This should be another good WW2 Movie for the Summer -


They were filming on Horse Guards a few weeks ago.

View attachment 454044View attachment 454045View attachment 454046
Awesome, thanks for the heads up

I've still got the documentary of Operation Mincemeat on VHS somewhere
 

Mr Happy

LE
Moderator
In the Greyhound trailer the air cover fucks off with a explanation for the audience of "good luck all the way to England on your own" comment.

I thought (though my wife considers my thinking a double edged sword at best) that the USN escorted a certain distance before handing over to the RN who then took the convoy the final 2/3 of the way. Is that correct or did it just come later or..?
 
In the Greyhound trailer the air cover fucks off with a explanation for the audience of "good luck all the way to England on your own" comment.

I thought (though my wife considers my thinking a double edged sword at best) that the USN escorted a certain distance before handing over to the RN who then took the convoy the final 2/3 of the way. Is that correct or did it just come later or..?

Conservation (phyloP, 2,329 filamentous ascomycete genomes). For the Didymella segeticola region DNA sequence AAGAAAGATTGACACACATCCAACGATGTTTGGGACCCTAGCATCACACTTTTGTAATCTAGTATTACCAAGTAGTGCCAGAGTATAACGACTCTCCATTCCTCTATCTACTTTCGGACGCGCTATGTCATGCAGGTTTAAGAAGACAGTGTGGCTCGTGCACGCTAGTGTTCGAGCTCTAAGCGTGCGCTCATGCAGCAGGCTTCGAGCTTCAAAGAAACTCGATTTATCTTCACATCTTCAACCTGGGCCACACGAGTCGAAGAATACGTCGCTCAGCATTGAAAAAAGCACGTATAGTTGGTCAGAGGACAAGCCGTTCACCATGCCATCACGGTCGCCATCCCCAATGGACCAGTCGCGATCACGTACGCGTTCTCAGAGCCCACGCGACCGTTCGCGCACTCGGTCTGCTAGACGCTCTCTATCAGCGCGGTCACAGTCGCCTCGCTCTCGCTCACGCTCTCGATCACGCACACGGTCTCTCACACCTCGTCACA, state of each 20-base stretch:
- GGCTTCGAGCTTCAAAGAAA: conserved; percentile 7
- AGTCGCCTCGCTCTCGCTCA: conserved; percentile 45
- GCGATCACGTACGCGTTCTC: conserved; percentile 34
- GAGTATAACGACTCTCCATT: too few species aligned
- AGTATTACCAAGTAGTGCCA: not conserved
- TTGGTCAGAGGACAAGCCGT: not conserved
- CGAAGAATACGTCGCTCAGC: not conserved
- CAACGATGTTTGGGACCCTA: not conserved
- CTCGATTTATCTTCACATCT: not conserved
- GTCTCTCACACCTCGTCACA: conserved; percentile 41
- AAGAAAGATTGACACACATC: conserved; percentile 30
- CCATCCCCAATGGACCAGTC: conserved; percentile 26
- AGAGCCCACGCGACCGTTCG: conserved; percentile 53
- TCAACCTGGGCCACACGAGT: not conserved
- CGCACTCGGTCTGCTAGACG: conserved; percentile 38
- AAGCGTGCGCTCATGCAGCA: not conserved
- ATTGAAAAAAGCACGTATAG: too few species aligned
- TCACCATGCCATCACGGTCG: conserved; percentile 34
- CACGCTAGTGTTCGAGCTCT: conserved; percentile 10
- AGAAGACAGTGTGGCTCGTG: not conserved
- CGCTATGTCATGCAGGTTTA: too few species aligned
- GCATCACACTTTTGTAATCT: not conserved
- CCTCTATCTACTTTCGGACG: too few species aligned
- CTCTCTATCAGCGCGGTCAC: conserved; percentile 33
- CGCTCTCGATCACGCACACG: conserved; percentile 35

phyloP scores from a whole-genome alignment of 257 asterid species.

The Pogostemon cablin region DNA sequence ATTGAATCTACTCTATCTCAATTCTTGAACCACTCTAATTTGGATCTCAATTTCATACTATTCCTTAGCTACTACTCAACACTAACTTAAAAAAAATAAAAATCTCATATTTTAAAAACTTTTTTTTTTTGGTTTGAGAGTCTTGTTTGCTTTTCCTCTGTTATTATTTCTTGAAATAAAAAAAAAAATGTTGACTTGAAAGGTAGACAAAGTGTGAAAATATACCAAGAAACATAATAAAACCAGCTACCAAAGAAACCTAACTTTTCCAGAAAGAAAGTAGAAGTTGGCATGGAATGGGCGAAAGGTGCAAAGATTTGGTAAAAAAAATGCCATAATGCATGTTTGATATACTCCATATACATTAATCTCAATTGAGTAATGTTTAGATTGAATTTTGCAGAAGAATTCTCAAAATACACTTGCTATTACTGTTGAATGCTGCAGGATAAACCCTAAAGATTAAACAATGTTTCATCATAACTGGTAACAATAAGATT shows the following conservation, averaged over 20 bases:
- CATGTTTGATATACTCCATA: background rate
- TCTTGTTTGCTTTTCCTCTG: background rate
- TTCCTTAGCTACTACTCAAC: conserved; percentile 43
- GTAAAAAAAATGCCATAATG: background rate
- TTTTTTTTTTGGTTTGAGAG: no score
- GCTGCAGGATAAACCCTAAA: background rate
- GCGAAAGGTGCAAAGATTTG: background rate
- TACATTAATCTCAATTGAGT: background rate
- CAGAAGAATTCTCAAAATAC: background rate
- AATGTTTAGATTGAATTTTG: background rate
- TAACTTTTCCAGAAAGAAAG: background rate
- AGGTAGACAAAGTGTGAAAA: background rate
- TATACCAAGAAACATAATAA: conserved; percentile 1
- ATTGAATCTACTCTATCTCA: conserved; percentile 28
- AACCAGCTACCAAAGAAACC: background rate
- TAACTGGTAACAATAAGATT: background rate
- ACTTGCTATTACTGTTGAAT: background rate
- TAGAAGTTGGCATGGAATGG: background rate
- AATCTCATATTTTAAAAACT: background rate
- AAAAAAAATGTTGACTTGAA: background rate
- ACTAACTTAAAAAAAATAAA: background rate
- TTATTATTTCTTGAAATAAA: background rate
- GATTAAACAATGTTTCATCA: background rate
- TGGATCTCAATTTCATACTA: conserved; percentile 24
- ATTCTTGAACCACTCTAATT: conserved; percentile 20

The air cover gap where land based coastal command could go no further west, until the introduction of the light carrier escort ships that took over from the cam ships with their solitary hurricane. With more light carriers being introduced the air gap wasn't to disappear until more liberators became available.
In 1941 USN ships did escort so far as part of the neutrality patrol. The Cruel sea mentions an observer or two at western approaches in Liverpool. The usn aviator aboard the catalina, that spotted the Bismarck heading in a round about way for France demonstrated that the usn were passively participating.
 

Mr Happy

LE
Moderator
The air cover gap where land based coastal command could go no further west, until the introduction of the light carrier escort ships that took over from the cam ships with their solitary hurricane. With more light carriers being introduced the air gap wasn't to disappear until more liberators became available.
In 1941 USN ships did escort so far as part of the neutrality patrol. The Cruel sea mentions an observer or two at western approaches in Liverpool. The usn aviator aboard the catalina, that spotted the Bismarck heading in a round about way for France demonstrated that the usn were passively participating.
Thanks, so in 1942 the USN did go with their convoys all the way to England?